Both Teitel and Hayner argue that when societies choose to reckon with past wrongs, they intend numerous results, some backward-looking and some forward-looking. Their goals include determining the truth about the past, punishing offenders, supporting victims, reconciling conflicting parties, and promoting institutional reform and liberal democracy. Both also find that there is no universally "correct" blueprint. Instead, societies have unique historical legacies and contemporary challenges, and what is impractical or inappropriate for one generation may become possible and desirable for a successor.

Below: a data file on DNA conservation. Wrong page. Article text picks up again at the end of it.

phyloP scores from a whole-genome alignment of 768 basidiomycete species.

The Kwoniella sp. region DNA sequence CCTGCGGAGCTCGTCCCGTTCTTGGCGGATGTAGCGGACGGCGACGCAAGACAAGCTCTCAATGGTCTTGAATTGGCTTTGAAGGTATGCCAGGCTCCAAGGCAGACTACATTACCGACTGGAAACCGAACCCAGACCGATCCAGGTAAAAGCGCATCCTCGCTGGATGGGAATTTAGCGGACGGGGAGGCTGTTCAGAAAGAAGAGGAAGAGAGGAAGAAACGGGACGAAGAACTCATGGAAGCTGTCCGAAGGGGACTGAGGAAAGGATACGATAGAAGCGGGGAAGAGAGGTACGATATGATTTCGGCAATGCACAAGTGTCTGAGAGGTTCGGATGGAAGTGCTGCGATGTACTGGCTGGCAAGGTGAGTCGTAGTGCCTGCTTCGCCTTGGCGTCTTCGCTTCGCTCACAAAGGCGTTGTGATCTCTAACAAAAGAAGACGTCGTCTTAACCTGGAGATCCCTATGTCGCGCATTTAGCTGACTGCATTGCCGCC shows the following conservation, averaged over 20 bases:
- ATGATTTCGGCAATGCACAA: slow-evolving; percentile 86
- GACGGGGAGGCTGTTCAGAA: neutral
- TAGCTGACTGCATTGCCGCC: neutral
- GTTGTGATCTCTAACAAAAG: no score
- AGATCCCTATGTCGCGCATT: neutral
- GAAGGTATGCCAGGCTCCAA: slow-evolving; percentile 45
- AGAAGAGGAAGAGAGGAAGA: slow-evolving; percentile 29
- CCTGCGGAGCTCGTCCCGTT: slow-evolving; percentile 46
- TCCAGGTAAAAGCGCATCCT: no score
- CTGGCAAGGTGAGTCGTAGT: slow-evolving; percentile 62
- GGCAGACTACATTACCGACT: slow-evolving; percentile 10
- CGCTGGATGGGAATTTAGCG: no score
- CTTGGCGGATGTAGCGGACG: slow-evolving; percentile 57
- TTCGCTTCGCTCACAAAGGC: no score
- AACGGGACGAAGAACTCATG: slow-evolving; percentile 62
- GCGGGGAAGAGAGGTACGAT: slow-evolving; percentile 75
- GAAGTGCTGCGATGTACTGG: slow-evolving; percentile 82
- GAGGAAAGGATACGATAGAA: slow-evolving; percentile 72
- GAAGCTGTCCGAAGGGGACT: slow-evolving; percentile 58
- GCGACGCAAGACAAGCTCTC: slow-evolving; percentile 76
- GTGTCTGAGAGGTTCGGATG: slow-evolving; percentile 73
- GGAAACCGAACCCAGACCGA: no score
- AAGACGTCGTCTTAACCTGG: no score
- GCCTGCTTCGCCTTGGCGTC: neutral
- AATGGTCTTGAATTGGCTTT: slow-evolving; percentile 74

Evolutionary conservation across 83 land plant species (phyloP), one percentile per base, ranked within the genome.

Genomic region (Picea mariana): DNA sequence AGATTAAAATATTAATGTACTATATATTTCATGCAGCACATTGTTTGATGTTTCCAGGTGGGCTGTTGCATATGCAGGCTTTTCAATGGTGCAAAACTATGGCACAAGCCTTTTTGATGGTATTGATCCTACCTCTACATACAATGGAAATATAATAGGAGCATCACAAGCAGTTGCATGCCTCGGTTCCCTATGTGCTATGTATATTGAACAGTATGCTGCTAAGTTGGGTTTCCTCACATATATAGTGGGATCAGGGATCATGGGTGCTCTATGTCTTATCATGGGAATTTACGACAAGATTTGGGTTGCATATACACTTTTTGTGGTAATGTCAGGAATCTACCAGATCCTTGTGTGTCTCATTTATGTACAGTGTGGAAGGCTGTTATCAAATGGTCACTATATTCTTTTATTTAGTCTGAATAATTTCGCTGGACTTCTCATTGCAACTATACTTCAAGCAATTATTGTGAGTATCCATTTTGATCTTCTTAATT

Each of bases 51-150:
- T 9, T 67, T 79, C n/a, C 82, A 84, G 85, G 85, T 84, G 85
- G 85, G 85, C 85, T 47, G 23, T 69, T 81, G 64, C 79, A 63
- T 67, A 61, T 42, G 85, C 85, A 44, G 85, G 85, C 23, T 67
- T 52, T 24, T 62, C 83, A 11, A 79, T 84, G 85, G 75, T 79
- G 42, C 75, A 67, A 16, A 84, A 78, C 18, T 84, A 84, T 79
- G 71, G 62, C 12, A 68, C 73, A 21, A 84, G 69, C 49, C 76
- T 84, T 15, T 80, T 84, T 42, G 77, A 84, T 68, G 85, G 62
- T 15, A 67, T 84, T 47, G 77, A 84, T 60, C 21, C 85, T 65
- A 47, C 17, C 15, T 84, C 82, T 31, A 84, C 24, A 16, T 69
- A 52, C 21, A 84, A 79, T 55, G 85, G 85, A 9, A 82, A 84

The volumes differ with respect to their standpoints, style, mode of argumentation, and -- of interest to readers of this journal -- their stance toward ethical appraisal. Teitel executes her theoretical approach on three levels. She offers a "phenomenology" of the ways in which societies apply broad categories of tools to break with an evil past and evolve toward a liberal democracy. She advances an explanatory thesis ("transitional jurisprudence") to argue that transitions involve the rule of law less as a matter of due process, regularity, and predictability than as a causally efficacious and creative "mediation" between past authoritarianism and a liberal future. Teitel contends that in liberal transitions law is deeply affected by practical politics at the same time as it creatively "constitutes" the transition, enabling a society to bridge the past and the future. Finally, Teitel gestures toward, but does not argue for, a version of postmodern relativism: "Transitional Justice begins by rejecting the notion that the move toward a more liberal democratic political system implies a universal or ideal norm" (p. 4).